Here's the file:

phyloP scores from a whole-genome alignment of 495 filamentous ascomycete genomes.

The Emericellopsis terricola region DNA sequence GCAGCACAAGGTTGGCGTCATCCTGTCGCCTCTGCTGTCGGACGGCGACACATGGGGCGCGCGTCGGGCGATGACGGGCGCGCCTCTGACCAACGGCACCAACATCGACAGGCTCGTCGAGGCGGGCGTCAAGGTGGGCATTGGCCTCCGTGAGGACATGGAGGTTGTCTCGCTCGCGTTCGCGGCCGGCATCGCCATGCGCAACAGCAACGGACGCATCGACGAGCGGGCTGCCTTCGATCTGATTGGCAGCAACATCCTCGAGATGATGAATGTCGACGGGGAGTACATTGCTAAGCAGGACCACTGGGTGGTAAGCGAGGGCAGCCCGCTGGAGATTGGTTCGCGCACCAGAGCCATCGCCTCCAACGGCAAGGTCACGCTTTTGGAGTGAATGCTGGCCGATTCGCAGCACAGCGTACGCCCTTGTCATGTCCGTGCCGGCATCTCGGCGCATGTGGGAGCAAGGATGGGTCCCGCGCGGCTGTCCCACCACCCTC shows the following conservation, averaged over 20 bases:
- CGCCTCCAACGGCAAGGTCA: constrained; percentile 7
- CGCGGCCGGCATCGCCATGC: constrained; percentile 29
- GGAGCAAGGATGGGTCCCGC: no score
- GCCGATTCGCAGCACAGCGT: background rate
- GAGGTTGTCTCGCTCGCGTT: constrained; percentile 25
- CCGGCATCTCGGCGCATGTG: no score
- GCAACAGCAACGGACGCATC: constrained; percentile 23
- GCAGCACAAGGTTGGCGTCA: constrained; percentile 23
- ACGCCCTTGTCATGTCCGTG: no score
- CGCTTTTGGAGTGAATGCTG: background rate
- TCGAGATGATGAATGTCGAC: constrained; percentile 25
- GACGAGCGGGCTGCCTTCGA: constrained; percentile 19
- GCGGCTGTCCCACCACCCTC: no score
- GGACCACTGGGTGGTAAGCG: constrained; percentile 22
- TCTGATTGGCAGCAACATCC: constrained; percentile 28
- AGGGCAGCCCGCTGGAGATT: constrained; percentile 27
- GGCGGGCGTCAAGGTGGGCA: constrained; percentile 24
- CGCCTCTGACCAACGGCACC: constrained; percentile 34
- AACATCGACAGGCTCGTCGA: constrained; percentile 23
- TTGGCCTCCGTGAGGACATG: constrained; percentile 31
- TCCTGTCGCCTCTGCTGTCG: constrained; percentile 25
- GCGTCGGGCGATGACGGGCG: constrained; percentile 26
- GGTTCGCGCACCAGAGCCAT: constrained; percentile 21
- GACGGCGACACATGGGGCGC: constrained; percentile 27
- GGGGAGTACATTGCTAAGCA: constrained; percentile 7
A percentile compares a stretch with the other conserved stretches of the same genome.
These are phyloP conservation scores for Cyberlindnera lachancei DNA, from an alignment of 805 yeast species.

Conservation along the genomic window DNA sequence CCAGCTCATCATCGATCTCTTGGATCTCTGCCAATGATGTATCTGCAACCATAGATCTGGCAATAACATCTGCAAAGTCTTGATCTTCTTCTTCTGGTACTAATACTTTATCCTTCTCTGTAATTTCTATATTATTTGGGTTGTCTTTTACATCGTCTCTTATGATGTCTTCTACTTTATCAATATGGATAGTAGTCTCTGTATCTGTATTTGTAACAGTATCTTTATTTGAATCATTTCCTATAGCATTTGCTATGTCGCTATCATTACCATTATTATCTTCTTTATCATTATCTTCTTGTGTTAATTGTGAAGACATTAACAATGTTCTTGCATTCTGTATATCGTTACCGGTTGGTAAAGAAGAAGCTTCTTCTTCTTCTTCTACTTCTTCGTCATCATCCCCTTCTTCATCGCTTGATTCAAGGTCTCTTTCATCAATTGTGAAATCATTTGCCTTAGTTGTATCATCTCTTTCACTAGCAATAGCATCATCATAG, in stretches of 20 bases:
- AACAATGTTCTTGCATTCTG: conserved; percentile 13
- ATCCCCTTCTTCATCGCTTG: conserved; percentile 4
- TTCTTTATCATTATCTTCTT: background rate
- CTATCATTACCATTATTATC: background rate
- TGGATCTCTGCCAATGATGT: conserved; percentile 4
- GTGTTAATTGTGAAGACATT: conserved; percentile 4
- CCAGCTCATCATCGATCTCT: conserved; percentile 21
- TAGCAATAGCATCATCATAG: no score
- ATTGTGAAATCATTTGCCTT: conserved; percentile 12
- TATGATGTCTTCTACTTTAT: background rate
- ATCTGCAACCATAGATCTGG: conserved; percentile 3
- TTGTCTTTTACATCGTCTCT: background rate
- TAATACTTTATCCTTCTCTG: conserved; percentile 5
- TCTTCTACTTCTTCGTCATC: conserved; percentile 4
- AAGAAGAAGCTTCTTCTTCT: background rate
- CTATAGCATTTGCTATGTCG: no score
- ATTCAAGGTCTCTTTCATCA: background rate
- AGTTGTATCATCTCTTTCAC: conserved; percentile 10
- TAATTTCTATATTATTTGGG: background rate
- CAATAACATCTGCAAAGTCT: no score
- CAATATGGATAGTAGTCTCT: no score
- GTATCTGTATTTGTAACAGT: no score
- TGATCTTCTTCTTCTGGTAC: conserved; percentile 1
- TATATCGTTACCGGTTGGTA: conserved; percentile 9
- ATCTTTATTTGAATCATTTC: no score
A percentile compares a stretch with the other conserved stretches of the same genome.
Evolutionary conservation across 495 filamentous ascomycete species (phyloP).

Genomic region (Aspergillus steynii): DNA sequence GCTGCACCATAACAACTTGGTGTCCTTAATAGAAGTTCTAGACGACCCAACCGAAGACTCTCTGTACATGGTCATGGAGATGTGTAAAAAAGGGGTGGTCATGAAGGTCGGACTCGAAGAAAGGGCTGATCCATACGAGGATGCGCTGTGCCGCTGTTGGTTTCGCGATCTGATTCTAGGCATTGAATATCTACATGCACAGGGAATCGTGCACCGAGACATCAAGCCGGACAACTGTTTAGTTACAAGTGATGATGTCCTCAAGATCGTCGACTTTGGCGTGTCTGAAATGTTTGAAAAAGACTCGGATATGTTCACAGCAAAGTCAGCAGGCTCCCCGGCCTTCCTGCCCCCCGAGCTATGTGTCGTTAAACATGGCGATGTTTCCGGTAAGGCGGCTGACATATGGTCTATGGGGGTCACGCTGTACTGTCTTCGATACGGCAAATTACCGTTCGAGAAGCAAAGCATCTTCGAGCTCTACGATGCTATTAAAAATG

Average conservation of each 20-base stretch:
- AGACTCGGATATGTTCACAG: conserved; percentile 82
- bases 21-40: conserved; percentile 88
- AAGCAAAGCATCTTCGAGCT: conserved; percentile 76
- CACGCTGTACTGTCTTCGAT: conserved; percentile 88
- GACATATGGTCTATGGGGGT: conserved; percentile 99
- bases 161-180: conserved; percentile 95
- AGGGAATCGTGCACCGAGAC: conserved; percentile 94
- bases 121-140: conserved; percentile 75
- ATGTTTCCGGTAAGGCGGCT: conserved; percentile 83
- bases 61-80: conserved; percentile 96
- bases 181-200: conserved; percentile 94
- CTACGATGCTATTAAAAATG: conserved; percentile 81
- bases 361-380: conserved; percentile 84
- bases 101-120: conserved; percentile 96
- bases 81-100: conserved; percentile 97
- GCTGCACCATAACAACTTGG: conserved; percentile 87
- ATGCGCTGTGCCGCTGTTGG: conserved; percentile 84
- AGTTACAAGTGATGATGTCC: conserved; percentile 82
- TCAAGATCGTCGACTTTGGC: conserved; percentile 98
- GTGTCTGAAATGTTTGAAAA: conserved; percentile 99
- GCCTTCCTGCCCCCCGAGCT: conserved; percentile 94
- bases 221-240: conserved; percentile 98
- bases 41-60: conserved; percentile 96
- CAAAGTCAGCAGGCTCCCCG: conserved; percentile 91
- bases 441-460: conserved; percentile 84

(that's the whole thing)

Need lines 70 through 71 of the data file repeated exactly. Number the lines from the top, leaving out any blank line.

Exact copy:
- bases 181-200: conserved; percentile 94
- CTACGATGCTATTAAAAATG: conserved; percentile 81